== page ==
Why Does Upper Air High Pressure Mean More Heat, Less Rain?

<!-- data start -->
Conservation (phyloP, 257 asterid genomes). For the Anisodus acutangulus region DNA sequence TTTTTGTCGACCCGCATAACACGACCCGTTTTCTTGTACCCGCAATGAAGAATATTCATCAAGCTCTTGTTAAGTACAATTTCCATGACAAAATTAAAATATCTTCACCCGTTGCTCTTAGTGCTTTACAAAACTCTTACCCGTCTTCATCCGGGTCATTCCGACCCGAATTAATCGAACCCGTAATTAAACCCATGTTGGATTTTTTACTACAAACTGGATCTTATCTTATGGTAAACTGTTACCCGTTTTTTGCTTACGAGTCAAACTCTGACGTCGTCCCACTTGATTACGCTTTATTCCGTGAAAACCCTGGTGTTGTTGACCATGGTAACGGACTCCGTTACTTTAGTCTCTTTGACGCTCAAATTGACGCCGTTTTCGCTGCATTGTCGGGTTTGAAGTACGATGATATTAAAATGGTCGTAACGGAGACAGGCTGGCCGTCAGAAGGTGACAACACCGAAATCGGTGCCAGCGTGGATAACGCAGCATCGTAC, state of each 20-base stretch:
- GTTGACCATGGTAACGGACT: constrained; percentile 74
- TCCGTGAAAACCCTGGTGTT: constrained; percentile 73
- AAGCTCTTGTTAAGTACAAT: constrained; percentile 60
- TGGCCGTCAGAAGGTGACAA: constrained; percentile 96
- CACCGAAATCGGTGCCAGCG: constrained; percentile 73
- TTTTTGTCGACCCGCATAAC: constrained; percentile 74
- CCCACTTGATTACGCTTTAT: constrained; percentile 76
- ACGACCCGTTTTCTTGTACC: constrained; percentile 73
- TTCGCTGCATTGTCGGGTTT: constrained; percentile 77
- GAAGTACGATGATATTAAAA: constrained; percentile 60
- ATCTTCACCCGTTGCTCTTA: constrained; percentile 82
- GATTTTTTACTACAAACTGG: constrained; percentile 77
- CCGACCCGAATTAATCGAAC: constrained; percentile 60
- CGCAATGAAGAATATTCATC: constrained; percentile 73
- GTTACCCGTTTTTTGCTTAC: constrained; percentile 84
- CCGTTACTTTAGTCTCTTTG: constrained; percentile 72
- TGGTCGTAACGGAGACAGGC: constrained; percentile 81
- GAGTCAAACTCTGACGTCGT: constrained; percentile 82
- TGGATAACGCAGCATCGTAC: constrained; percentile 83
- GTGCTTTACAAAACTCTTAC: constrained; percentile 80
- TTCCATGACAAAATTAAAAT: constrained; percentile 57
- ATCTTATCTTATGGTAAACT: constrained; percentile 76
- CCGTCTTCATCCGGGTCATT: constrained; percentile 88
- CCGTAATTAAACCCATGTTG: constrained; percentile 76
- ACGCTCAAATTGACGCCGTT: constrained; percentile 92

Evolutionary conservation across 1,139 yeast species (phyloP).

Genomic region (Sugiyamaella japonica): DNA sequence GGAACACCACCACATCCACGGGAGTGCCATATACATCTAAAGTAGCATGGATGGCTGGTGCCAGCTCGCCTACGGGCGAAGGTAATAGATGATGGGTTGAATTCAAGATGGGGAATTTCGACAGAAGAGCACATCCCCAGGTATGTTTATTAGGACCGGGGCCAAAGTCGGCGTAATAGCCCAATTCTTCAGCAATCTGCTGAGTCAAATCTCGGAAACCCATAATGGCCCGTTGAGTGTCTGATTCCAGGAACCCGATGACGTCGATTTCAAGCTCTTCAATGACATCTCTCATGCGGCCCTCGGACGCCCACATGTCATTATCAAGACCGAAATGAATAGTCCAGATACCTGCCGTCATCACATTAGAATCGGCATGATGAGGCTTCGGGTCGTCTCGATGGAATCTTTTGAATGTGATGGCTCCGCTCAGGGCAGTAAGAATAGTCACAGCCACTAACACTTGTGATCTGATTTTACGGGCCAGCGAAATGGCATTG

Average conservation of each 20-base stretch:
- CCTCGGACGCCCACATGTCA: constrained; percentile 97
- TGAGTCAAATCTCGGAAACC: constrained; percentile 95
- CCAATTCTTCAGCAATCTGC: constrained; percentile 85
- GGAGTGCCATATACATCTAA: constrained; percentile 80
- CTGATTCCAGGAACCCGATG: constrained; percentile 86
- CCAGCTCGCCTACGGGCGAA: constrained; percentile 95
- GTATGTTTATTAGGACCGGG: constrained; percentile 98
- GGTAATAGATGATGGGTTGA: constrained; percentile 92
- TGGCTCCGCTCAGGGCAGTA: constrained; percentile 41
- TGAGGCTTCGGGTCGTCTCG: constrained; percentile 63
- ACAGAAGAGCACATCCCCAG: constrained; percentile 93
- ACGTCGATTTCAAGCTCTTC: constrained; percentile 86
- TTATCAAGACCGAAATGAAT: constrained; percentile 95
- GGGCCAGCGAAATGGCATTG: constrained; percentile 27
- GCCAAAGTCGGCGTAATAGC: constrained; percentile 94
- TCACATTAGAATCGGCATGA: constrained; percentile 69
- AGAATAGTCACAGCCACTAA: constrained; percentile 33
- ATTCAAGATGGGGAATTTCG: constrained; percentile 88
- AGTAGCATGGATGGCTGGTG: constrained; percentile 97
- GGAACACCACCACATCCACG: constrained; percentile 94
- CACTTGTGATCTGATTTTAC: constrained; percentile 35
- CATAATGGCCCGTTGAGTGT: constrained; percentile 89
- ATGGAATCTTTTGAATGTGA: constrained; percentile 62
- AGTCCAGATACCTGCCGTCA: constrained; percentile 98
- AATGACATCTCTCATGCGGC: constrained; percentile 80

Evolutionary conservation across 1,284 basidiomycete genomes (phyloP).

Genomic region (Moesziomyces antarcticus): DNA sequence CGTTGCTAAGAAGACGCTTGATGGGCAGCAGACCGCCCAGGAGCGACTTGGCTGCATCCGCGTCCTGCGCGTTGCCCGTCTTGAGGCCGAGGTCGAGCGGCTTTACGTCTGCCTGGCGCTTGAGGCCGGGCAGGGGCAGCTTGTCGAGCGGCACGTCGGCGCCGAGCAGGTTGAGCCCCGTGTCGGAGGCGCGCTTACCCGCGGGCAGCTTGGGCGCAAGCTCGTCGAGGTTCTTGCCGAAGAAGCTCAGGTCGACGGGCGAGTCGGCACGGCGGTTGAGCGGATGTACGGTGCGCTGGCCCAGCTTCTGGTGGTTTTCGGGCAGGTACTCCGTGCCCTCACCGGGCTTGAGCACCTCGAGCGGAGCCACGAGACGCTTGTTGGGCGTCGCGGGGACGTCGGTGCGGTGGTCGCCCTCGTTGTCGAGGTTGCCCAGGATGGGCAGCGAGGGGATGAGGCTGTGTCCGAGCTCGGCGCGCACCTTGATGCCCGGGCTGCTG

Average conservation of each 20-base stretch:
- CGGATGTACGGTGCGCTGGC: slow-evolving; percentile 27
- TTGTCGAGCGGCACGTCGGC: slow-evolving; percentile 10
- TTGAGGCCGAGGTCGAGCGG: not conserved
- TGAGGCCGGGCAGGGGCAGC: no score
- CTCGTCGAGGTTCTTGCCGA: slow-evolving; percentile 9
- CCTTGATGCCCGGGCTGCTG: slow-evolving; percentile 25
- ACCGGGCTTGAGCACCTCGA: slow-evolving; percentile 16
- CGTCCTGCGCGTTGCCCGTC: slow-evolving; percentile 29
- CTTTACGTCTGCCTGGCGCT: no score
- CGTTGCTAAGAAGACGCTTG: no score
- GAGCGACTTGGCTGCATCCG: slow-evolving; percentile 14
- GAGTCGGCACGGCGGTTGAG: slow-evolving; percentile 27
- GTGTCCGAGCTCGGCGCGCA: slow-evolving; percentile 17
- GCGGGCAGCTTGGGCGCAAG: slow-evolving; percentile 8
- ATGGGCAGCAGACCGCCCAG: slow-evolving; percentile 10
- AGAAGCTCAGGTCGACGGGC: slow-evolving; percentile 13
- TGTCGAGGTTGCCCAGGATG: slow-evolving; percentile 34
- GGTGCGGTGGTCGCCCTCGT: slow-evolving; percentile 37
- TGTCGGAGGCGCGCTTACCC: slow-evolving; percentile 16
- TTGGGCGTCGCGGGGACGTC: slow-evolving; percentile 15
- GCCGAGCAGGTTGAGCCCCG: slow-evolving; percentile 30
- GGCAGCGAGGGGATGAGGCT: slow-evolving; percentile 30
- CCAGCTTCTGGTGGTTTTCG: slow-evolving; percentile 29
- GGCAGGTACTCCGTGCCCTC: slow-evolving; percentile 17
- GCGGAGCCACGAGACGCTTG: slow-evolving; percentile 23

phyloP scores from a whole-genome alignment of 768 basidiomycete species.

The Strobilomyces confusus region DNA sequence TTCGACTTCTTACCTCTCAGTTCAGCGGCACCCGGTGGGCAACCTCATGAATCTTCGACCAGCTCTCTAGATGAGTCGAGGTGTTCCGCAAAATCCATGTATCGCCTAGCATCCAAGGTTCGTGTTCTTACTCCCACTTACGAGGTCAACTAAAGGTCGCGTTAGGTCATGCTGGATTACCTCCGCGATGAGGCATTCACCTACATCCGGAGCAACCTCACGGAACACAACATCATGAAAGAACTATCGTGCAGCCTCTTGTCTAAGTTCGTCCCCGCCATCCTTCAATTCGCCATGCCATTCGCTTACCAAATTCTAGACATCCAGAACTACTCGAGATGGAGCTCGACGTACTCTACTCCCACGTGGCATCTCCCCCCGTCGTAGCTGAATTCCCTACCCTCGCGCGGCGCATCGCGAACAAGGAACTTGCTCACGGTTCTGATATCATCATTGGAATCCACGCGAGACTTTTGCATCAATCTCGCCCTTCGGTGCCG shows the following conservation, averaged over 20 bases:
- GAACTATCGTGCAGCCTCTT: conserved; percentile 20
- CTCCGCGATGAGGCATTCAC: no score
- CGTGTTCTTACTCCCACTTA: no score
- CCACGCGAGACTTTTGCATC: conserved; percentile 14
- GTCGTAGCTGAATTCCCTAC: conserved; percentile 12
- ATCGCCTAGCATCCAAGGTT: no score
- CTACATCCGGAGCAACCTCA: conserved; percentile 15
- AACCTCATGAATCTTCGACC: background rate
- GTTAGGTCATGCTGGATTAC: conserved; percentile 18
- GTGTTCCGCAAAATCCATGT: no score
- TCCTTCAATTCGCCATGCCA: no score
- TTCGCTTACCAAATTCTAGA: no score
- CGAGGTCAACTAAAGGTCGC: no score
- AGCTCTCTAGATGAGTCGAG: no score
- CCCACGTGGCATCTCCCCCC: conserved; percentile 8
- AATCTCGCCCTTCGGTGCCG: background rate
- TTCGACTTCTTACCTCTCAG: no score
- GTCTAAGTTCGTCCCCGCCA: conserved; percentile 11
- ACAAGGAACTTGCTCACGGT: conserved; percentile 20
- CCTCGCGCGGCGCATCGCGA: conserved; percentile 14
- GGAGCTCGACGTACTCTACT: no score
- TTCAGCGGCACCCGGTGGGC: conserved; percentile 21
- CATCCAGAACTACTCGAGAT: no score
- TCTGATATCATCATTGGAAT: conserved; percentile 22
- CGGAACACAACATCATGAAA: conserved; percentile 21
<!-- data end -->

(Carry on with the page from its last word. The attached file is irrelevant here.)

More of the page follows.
Oftentimes, meteorologists tell folks that a spell of hot and humid but rain-less days are ahead because of an, “upper air high pressure.” What does that mean? You have to see the atmosphere is three (really, four) dimensions. It’s like a pool of water covering the surface of the globe, and over time its moving eddies, currents, and cooler or warmer spots bring us weather changes. When a portion of the atmosphere is blocked from moving much and piles up, its builds into a high pressure area. That extra weight of atmosphere compresses, sinks and heats up. It is the compression that increases heat, and the sinking that prevents showers and thunderstorms from developing. Even if there is moisture, it cannot generate showers and thunderstorms because of the sinking air, so you end up with hot and humid conditions instead.